My IDE of choice when developing is Aptana Studio. I was setting up a new install last night on a Windows development machine and it seemed like it was a little “sluggish” (yes, that is a technical term).
After some quick Googling I found Mike Henke’s post on Turbo Charging Eclipse. Since Aptana is built on top of Eclipse this is just what I was looking for. Mike’s guide is pretty dang comprehensive and I will not reiterate it but if you are looking for some performance gains I would consider it recommended reading.
Admittedly, I did not go through all the steps he outlined. I made some “best guesses” based on my system configuration and went with it. Here is my current AptanaStudio3.ini file for Windows, although the same optimizations should work equally well on Linux.
Aptana Studio 3
The end result, Aptana definitely feels like it has a little more pep in its step. I do not have any benchmarks or hard quantitative data to back that up, only my personal experience.
Anyone who has ever done any amount of work with me knows that I am a little bit of a “Code Nazi.” I am not a fan of tab-indented coding because on a busy page I do not want to keep scrolling into the middle of next week just to get to the end of a line. I prefer indenting each new level of code with a space because it is just as easy to interpret and nesting several layers deep does start almost off the page.
As I mentioned before I have switched to Aptana for development recently and that is one of the best changes I have made in a long time. Aptana has quite a few settings in the preferences for handling tabs in the editor. Unfortunately, changing these settings seem to only affect how the editor displays the code. If you save a file and open it in another editor, the tabs will display as tabs again and again the nesting will be off the page.
Well today I could not take it any more and I set out looking for a solution to the problem. Then I came across a nice little plugin called AnyEdit. AnyEdit will allow you to convert tabs to spaces as well as clean up any trialing whitespace after tags. Definitely worth checking out if do not like the nested tabs either.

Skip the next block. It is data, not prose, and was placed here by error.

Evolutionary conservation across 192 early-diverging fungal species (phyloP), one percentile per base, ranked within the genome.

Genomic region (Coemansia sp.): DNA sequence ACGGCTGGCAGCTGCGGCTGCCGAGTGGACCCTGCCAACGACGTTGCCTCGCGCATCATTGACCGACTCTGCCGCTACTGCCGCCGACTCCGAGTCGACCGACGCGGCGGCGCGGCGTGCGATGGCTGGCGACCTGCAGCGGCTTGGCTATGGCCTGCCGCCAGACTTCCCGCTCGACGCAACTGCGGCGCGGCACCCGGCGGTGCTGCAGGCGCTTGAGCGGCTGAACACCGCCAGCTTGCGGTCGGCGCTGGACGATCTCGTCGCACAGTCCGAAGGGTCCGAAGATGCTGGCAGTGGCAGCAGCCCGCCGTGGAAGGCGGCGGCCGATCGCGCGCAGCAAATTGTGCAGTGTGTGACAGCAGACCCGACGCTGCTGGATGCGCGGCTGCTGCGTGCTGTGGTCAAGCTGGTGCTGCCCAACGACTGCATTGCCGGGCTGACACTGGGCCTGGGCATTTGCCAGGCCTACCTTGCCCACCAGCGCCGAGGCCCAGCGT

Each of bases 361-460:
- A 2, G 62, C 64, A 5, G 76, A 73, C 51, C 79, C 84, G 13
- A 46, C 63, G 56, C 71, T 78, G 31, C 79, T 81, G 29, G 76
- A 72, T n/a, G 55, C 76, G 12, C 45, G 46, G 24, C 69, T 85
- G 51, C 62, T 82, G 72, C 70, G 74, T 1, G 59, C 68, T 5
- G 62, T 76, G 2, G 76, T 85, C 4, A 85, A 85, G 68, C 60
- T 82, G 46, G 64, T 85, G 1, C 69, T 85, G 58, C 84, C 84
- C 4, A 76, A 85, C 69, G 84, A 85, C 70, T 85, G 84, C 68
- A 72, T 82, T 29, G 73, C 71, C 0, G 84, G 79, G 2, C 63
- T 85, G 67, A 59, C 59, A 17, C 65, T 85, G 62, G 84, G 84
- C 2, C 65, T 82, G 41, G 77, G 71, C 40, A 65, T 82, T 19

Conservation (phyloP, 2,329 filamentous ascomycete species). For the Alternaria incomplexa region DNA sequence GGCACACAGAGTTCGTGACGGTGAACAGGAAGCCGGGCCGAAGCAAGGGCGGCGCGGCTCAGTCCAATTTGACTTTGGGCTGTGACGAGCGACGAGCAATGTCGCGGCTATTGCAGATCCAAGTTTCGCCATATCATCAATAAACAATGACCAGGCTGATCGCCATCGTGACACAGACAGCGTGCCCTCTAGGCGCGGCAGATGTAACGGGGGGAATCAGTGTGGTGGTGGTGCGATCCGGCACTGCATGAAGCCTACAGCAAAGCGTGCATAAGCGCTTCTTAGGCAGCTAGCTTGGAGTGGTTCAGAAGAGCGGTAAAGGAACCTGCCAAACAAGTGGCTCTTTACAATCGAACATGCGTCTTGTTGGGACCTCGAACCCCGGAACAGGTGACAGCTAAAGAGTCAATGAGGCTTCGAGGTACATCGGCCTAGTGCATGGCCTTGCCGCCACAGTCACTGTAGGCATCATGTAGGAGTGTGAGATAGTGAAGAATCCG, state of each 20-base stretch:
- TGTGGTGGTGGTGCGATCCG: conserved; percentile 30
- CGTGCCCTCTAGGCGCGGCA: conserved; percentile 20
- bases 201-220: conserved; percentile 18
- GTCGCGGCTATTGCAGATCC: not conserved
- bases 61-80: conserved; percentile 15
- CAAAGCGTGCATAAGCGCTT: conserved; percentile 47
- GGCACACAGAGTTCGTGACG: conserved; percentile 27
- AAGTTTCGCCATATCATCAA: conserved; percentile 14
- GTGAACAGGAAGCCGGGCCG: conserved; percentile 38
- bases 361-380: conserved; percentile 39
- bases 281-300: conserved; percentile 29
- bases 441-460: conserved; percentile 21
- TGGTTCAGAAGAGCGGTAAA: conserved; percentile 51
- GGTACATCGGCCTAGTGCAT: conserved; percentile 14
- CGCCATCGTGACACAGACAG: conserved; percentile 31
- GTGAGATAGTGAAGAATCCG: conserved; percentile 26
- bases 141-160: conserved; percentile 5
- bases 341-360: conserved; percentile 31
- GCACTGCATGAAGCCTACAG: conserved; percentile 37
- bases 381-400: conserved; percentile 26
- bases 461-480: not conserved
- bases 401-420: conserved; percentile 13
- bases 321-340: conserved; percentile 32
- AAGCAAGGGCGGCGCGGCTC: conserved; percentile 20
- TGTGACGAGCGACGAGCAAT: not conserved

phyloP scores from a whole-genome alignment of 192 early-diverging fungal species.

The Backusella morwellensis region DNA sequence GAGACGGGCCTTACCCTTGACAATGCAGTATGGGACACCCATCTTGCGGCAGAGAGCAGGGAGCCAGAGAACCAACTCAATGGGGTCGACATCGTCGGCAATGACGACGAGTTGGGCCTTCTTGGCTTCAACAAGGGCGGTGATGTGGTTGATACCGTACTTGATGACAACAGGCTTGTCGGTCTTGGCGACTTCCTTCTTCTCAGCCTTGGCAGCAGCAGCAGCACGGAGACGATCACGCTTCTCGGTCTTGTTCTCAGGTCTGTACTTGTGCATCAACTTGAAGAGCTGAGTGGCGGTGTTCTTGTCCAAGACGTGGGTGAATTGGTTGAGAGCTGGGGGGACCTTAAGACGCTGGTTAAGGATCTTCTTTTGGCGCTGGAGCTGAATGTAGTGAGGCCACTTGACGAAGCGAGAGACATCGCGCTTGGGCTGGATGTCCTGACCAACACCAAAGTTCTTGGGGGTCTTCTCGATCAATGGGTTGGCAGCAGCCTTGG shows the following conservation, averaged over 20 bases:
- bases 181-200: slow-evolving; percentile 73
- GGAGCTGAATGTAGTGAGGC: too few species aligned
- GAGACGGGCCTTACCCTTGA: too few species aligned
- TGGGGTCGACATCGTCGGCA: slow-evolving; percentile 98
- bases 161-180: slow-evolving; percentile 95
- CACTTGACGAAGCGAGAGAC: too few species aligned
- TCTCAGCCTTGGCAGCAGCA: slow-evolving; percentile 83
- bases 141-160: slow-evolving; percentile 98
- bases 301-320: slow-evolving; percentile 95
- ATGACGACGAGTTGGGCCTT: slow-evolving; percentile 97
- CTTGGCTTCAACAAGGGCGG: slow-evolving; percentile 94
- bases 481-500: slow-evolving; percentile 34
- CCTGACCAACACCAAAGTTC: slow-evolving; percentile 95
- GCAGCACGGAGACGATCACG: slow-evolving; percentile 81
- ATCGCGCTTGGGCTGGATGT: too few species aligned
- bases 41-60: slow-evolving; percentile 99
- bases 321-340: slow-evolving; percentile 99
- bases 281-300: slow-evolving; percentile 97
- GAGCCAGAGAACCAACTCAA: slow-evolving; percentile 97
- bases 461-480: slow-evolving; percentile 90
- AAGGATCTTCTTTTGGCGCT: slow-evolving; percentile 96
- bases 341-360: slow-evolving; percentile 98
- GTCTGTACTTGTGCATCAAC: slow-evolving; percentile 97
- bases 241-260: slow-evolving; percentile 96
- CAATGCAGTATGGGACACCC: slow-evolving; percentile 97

Lately I have been in flux trying to find a new IDE for development. Over the course of the last year or so I have used quite a few editors. I rely heavily on Dreamweaver, I have used it for so many years it is almost second nature for me. The down side to Dreamweaver is it has a lot of features, many I never use. All those nice features can sometimes make it feel sluggish at times.
I also use jEdit quite a bit for local development. While it does not have all the bells and whistles of a full-featured web IDE, once you are familiar with it, it flies. The one notable exception being the initial load time while it is building the file index. I do miss having SFTP support, code completion, etc. I wanted to find something that was lightweight like jEdit, but with some of the more advanced features found in Dreamweaver.
I have used CFEclipse pretty extensively in the past, but we have had somewhat of a rocky relationship. When it originally came out I had some issues with the SnipEx servers which was one of the main reasons I switched originally. It seems like s/ftp was not supported or if it was, I had problems implementing it with my servers. It is a great project, but I had more impediments where it seemed like Dreamweaver just worked.
With that in mind, last week I set out to give CFEclipse a try again and I must say it has matured since the last time I used it. SFTP integration is working nicely now (although I haven’t had a chance to test synchronization). The SnipEx servers seem quite stable and have grown as well. CFBuilder being built on Eclipse has also taught me many tricks to stream line development. While some of the shortcuts do not work, many of them do. The one issue I did have was related to the File Explorer not being able to create directories.
Which brings me to Aptana. I have heard of it before but I have had neither the time nor the inclination to pick it up. I tried installing Aptana as a plugin in Eclipse but I didn’t have much luck. I decided to to download Aptana and then install CFEclipse as a plugin and I am pleased with the results. The Aptana File view resolved the issue I was having with CFEclipse’s File Explorer, plus it is pretty nice to boot.
I have only used it for a day but I am pleased so far and I look forward to playing around with it some more tomorrow. I still intend on purchasing CFBuilder when I can, but I think this will definitely work for me in the mean time.
Now my next fun project will be to get EGit up and running. I will save that for tomorrow though.